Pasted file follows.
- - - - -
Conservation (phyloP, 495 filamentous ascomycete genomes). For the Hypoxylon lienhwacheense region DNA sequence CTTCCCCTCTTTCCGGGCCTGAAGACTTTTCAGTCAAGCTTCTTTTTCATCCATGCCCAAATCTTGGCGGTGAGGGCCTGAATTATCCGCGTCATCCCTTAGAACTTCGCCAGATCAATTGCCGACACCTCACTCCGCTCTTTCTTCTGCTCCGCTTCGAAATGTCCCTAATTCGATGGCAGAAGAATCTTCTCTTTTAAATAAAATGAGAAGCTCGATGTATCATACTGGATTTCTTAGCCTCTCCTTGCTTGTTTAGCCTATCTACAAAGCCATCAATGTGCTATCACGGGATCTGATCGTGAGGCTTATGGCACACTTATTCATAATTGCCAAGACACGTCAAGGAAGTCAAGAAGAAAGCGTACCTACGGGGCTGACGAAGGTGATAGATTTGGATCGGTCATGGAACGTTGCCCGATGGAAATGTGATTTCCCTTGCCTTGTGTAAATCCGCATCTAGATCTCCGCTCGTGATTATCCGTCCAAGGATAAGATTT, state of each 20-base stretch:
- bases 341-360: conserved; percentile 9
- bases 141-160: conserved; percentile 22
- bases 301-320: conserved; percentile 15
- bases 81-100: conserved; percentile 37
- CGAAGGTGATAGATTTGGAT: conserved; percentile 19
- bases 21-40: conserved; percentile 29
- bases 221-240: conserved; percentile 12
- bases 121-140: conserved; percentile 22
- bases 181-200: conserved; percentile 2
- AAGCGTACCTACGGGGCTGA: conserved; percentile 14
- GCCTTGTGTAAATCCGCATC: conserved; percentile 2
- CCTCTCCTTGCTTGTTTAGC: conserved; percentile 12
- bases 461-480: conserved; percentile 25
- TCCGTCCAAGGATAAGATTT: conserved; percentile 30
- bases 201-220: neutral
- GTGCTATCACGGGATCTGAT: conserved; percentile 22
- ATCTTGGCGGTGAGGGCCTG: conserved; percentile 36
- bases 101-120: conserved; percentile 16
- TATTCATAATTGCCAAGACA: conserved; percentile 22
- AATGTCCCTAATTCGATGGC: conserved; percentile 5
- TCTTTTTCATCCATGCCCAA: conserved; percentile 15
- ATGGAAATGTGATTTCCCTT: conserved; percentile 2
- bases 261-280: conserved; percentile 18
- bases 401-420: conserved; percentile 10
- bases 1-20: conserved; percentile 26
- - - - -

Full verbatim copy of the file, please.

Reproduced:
Conservation (phyloP, 495 filamentous ascomycete genomes). For the Hypoxylon lienhwacheense region DNA sequence CTTCCCCTCTTTCCGGGCCTGAAGACTTTTCAGTCAAGCTTCTTTTTCATCCATGCCCAAATCTTGGCGGTGAGGGCCTGAATTATCCGCGTCATCCCTTAGAACTTCGCCAGATCAATTGCCGACACCTCACTCCGCTCTTTCTTCTGCTCCGCTTCGAAATGTCCCTAATTCGATGGCAGAAGAATCTTCTCTTTTAAATAAAATGAGAAGCTCGATGTATCATACTGGATTTCTTAGCCTCTCCTTGCTTGTTTAGCCTATCTACAAAGCCATCAATGTGCTATCACGGGATCTGATCGTGAGGCTTATGGCACACTTATTCATAATTGCCAAGACACGTCAAGGAAGTCAAGAAGAAAGCGTACCTACGGGGCTGACGAAGGTGATAGATTTGGATCGGTCATGGAACGTTGCCCGATGGAAATGTGATTTCCCTTGCCTTGTGTAAATCCGCATCTAGATCTCCGCTCGTGATTATCCGTCCAAGGATAAGATTT, state of each 20-base stretch:
- bases 341-360: conserved; percentile 9
- bases 141-160: conserved; percentile 22
- bases 301-320: conserved; percentile 15
- bases 81-100: conserved; percentile 37
- CGAAGGTGATAGATTTGGAT: conserved; percentile 19
- bases 21-40: conserved; percentile 29
- bases 221-240: conserved; percentile 12
- bases 121-140: conserved; percentile 22
- bases 181-200: conserved; percentile 2
- AAGCGTACCTACGGGGCTGA: conserved; percentile 14
- GCCTTGTGTAAATCCGCATC: conserved; percentile 2
- CCTCTCCTTGCTTGTTTAGC: conserved; percentile 12
- bases 461-480: conserved; percentile 25
- TCCGTCCAAGGATAAGATTT: conserved; percentile 30
- bases 201-220: neutral
- GTGCTATCACGGGATCTGAT: conserved; percentile 22
- ATCTTGGCGGTGAGGGCCTG: conserved; percentile 36
- bases 101-120: conserved; percentile 16
- TATTCATAATTGCCAAGACA: conserved; percentile 22
- AATGTCCCTAATTCGATGGC: conserved; percentile 5
- TCTTTTTCATCCATGCCCAA: conserved; percentile 15
- ATGGAAATGTGATTTCCCTT: conserved; percentile 2
- bases 261-280: conserved; percentile 18
- bases 401-420: conserved; percentile 10
- bases 1-20: conserved; percentile 26